Catholic Register Editorial
The Catholic Register's editorial is published in the print and digital editions every week. Read the current and past editorials below.
Governments are usually criticized for political flipflops, but the federal Liberals deserve at least faint praise for hitting the pause button on a daft plan to deny party members a free vote on upcoming assisted suicide legislation.
Speaking on Ash Wednesday Cardinal Thomas Collins said the start of Lent was not a day that Christians in Syria could line up for the blessing of ashes. Instead, the ashes in their lives are what remains of the churches and homes they fled at gunpoint.
There comes a point as flames are consuming a house that a homeowner realizes it’s time to drop the fire extinguisher and grab the family jewels in the sad realization that the battle is lost.
A remarkable statement signed by more than 200 prominent political and religious leaders from the Muslim world has boldly asserted that Islamic persecution of Christians and others is “unconscionable” and must end if the world is to find peace.
A historic treaty between the Vatican and Palestine came into effect on Jan. 2 with little fanfare. But it warrants discussion now on the heels of an Israeli land grab that underlines how far removed the Holy Land remains from peace.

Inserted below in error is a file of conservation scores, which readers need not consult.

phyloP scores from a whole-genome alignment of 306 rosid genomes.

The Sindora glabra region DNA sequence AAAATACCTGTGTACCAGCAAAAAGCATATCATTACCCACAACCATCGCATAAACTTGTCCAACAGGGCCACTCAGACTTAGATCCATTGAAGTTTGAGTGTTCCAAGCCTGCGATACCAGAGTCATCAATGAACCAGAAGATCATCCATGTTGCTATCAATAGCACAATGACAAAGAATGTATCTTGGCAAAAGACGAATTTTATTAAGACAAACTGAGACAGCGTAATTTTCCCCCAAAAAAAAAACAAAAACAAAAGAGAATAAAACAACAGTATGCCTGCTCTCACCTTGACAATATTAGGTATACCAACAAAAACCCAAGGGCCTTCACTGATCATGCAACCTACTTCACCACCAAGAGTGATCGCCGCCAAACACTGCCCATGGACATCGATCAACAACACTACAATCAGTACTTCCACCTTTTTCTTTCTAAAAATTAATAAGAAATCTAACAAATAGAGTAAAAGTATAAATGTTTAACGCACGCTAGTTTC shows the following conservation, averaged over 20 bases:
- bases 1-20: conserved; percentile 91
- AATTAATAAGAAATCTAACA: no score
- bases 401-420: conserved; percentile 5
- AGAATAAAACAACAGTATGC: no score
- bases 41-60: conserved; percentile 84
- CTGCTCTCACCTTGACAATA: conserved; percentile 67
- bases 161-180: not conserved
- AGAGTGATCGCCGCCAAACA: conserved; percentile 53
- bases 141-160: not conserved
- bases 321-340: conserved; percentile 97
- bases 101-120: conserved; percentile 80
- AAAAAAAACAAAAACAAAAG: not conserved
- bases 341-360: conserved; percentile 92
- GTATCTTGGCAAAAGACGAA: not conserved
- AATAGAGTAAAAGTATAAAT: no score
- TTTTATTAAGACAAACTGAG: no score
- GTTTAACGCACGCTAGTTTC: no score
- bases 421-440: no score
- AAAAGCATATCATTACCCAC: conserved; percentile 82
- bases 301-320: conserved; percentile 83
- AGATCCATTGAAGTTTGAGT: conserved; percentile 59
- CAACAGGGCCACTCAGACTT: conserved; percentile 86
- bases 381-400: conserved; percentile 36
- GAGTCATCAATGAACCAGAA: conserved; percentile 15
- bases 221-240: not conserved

As Canada gets ready for its multi-million-dollar 150th birthday celebration in 2017, party planners would do well to remember the Missionary Oblates of Mary Immaculate. Pioneers, missionaries, pastors, educators, peacemakers, nation builders — few organizations stand ahead of the Oblates, as they are commonly known, in terms of the quantity and quality of their contributions to Canada.
Addressing U.S. congress last September, Pope Francis bluntly dissected the multi-billion-dollar international arms industry.
At a recent ordination of a bishop, Pope Francis shared his secrets for success. He advised the bishop to be a disciple of mercy and patience — and short homilies.
Newspapers typically select a “person of the year” based on noble deeds or towering accomplishments. The world certainly abounds with such people, but rather than acclaim one of these for 2015 we instead commemorate Alan Kurdi.
For centuries pilgrims have arrived in Bethlehem at Christmas to celebrate where Christ was born at the site of the present-day Church of the Nativity. But this will be a December of modest crowds and muted celebrations due to an autumn of violence in the West Bank.